May 24 2023
Employer News

Financial literacy – why there’s a crisis and how employers can help

Employees sit around table during a meeting in an office

The latest annual Household, Income and Labour Dynamics in Australia (HILDA) report1, which has been funded by the Australian Government Department of Social Services for more than twenty years, shows financial literacy levels in Australia have gone backwards.

Analysis reveals that between 2016 and 2020, financial literacy in Australia has fallen for men, fallen further for women, and fallen most for the young (aged 15-24).

According to the HILDA report, “The unavoidable conclusion is that no progress has been made on improving the financial literacy of the Australian population since 2016, and in fact we have gone backwards.”

OECD backs financial education through the workplace

The findings of the HILDA report are backed up by the Australian Government’s National Financial Capability Survey 20212, which also found that women and younger Australians did not perform as well with respect to financial literacy. For these groups, dealing with money was stressful and overwhelming.

It's a scenario we find troubling because we know financial literacy can be life changing. Small steps made earlier in a person's life could make a big difference to their quality of life in retirement. The question is, how do we help people take that first step? The Organisation for Economic Co-operation and Development (OECD) believes employers, just like you, have a crucial role to play.

According to the OECD, employers are well placed to equip employees with the financial knowledge necessary for their financial wellbeing. Their Policy handbook on financial education in the workplace3 states, “Workplaces can be an effective channel to reach a wide audience of adults, including those who are vulnerable or under financial stress.”

Going further, the OECD argues workplace education has benefits for employers by improving employee morale and retention. “Beyond improving the financial well-being of employees, financial education in the workplace can bring additional benefits to employers in terms of greater employee productivity, satisfaction, motivation and sense of loyalty.”

Young workers turn to their employers first for financial education

The OECD discusses the growing importance of financial education that is delivered via the workplace – but what insights do we have regarding the employee appetite for workplace learning? 

An ASIC survey of young workers revealed they turn to their employers first as the preferred way to learn about finances.

ASIC surveyed 3,000 Australians aged 15 to 21 to better understand the money challenges young Australians face. The results were published in the Young people and money report (December 2021)4, with additional insights from working groups that included educators, parents and young people.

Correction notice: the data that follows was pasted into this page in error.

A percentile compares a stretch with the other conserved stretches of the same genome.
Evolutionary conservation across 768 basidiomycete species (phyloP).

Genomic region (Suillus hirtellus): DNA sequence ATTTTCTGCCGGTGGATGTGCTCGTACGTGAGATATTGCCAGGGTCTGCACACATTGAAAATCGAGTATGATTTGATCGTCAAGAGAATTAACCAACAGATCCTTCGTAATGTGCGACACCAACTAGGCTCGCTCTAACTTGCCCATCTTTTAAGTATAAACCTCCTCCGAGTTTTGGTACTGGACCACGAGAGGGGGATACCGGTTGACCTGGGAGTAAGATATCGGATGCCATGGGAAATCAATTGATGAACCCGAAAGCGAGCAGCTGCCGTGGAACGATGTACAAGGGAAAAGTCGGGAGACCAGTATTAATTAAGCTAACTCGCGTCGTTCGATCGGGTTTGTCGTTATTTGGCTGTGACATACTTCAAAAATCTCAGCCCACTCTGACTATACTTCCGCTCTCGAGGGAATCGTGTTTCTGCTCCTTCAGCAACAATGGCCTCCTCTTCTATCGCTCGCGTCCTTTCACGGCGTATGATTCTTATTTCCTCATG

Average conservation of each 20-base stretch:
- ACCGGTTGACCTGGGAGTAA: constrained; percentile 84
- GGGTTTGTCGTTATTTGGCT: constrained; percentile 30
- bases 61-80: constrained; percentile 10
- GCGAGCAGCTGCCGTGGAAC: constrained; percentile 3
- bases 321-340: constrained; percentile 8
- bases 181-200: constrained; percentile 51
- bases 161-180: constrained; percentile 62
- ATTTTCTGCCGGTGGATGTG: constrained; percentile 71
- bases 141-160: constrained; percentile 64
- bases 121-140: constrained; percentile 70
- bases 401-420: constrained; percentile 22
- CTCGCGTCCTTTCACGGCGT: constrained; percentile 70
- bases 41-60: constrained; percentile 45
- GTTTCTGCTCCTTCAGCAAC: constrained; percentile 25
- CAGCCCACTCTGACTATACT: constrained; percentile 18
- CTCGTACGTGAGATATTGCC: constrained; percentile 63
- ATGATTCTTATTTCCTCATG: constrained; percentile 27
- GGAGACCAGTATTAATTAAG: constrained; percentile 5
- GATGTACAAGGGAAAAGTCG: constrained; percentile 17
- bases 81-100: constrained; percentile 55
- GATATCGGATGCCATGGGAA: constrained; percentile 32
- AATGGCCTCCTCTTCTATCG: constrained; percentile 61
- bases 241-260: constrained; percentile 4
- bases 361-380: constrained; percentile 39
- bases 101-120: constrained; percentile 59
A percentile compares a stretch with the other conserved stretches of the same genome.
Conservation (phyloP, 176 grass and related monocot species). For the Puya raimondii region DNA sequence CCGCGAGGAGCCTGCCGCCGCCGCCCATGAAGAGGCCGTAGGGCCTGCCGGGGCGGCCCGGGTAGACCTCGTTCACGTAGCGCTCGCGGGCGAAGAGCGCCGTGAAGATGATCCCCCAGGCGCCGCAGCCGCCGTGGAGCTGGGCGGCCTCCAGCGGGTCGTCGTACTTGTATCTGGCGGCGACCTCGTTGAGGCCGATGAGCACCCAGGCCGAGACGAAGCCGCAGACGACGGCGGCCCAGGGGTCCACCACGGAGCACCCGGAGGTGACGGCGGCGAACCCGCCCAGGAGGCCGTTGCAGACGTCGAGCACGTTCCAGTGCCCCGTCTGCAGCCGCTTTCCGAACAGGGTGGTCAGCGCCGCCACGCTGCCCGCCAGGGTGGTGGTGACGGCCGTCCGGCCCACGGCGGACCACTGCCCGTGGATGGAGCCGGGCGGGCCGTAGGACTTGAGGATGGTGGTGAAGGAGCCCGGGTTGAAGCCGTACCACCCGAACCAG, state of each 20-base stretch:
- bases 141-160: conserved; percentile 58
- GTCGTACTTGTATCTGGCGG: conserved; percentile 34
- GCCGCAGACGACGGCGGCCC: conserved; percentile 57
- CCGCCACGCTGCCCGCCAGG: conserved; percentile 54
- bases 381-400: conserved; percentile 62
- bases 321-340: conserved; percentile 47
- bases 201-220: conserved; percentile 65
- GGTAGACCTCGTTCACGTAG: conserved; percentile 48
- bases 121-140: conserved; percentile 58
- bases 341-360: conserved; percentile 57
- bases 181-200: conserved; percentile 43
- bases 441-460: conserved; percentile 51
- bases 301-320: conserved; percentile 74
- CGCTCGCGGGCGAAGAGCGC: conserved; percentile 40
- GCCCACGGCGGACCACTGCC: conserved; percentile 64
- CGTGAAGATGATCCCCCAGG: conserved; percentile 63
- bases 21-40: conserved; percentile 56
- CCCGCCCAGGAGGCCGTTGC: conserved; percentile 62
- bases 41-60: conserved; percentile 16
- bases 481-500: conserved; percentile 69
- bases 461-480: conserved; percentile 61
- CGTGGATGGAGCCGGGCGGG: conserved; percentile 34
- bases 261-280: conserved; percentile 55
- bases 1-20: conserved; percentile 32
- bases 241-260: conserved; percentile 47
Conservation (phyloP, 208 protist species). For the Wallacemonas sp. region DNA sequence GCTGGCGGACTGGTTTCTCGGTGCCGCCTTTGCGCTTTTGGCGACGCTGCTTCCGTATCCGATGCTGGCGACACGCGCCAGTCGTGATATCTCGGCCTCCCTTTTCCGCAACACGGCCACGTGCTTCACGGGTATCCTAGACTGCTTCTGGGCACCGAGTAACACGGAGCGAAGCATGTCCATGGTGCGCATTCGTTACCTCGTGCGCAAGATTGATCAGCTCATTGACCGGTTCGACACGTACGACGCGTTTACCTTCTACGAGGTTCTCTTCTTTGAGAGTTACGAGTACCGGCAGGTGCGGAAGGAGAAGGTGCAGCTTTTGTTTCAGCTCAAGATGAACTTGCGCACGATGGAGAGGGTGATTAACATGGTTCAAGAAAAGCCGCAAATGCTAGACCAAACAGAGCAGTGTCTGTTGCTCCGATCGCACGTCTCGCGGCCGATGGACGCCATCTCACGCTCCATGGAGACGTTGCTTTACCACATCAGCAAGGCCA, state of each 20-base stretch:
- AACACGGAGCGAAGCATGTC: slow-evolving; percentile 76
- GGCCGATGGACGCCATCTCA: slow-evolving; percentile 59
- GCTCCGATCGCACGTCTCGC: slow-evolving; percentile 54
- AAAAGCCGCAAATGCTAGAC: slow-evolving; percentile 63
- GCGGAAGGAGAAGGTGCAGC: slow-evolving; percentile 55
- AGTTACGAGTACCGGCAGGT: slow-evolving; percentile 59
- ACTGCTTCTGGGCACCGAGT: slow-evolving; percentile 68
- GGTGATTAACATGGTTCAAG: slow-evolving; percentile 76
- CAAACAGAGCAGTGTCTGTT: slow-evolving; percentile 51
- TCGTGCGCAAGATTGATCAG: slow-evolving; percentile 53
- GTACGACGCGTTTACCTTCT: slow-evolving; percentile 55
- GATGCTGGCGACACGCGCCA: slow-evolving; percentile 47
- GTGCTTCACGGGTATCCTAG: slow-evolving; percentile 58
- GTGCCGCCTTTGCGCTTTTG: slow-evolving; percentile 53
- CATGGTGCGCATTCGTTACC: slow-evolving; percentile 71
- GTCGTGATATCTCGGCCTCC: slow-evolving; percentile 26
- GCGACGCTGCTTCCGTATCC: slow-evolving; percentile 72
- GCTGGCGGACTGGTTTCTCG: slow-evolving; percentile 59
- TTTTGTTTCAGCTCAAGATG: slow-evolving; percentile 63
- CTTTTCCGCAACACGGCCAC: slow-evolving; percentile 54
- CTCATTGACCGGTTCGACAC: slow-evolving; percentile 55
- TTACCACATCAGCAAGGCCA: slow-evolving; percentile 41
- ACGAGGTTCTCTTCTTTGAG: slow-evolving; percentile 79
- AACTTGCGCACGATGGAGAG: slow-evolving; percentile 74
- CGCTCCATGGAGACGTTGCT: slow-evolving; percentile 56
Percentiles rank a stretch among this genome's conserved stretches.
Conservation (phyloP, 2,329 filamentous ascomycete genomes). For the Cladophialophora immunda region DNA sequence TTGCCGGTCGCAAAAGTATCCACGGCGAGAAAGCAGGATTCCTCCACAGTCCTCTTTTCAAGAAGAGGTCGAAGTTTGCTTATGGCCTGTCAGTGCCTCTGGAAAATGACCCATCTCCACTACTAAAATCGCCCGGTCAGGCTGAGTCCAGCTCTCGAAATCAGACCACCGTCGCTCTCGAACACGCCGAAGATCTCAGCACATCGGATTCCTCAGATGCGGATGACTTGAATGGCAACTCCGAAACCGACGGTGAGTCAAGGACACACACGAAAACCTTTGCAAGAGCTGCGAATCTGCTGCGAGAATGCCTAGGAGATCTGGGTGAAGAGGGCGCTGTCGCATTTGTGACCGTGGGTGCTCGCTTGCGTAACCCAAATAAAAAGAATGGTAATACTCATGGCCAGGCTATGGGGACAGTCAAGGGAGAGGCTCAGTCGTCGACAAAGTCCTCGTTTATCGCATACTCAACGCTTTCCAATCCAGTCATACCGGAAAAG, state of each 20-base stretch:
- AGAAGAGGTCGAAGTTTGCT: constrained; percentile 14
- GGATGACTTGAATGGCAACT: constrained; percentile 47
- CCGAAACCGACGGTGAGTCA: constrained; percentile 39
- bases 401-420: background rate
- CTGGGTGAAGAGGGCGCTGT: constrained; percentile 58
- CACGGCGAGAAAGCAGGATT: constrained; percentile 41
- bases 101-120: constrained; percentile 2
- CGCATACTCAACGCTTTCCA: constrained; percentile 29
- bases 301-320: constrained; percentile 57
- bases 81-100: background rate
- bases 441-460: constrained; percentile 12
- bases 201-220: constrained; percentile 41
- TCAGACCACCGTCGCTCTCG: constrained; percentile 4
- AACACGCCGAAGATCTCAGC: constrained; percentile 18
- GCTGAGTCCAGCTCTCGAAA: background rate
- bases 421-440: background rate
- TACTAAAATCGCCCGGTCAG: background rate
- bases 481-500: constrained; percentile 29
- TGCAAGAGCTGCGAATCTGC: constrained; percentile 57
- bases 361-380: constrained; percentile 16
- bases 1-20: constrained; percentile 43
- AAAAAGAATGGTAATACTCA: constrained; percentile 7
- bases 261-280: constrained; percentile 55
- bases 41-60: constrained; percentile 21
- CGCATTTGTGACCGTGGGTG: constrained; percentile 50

As part of the survey, young Australians were asked how they would most like to learn about managing money – was it through their peers, social media, via money apps or online using bank or government websites? It came as no surprise to us at Rest that the most popular way to learn about finances was through their employer/workplace. We know our members generally look to their employers as a trusted source of information about superannuation.

How Rest can help educate your employees about super

Given most employers are not licensed to provide financial advice, we have a range of online content and education seminars which can help your employees learn about super.

To make it simple for your employees to find the information they’re looking for, the content on our Learning Centre is structured by life stage. The life stages cover employees who are starting out and need to understand the basics of super, those who are progressing through their careers, and those planning for and transitioning to retirement.

In addition to the content and tools available on our Learning Centre, your employees can also register to attend Rest super education seminars on topics of interest relating to super and retirement. 

1. Roger Wilkins, Esperanza Vera-Toscano, Ferdi Botha, Mark Wooden and Trong-Anh Trinh (2022) The Household, Income and Labour Dynamics in Australia (HILDA) Survey: Selected Findings from Waves 1 to 20. Melbourne Institute: Applied Economic & Social Research, University of Melbourne.

2. National Financial Capability Survey 2021 

3. OECD (2022), Policy handbook on financial education in the workplace, OECD Publishing, Paris,

4. ASIC Media Release March 2022 '02-052MR ASIC helps young people Get Moneysmart'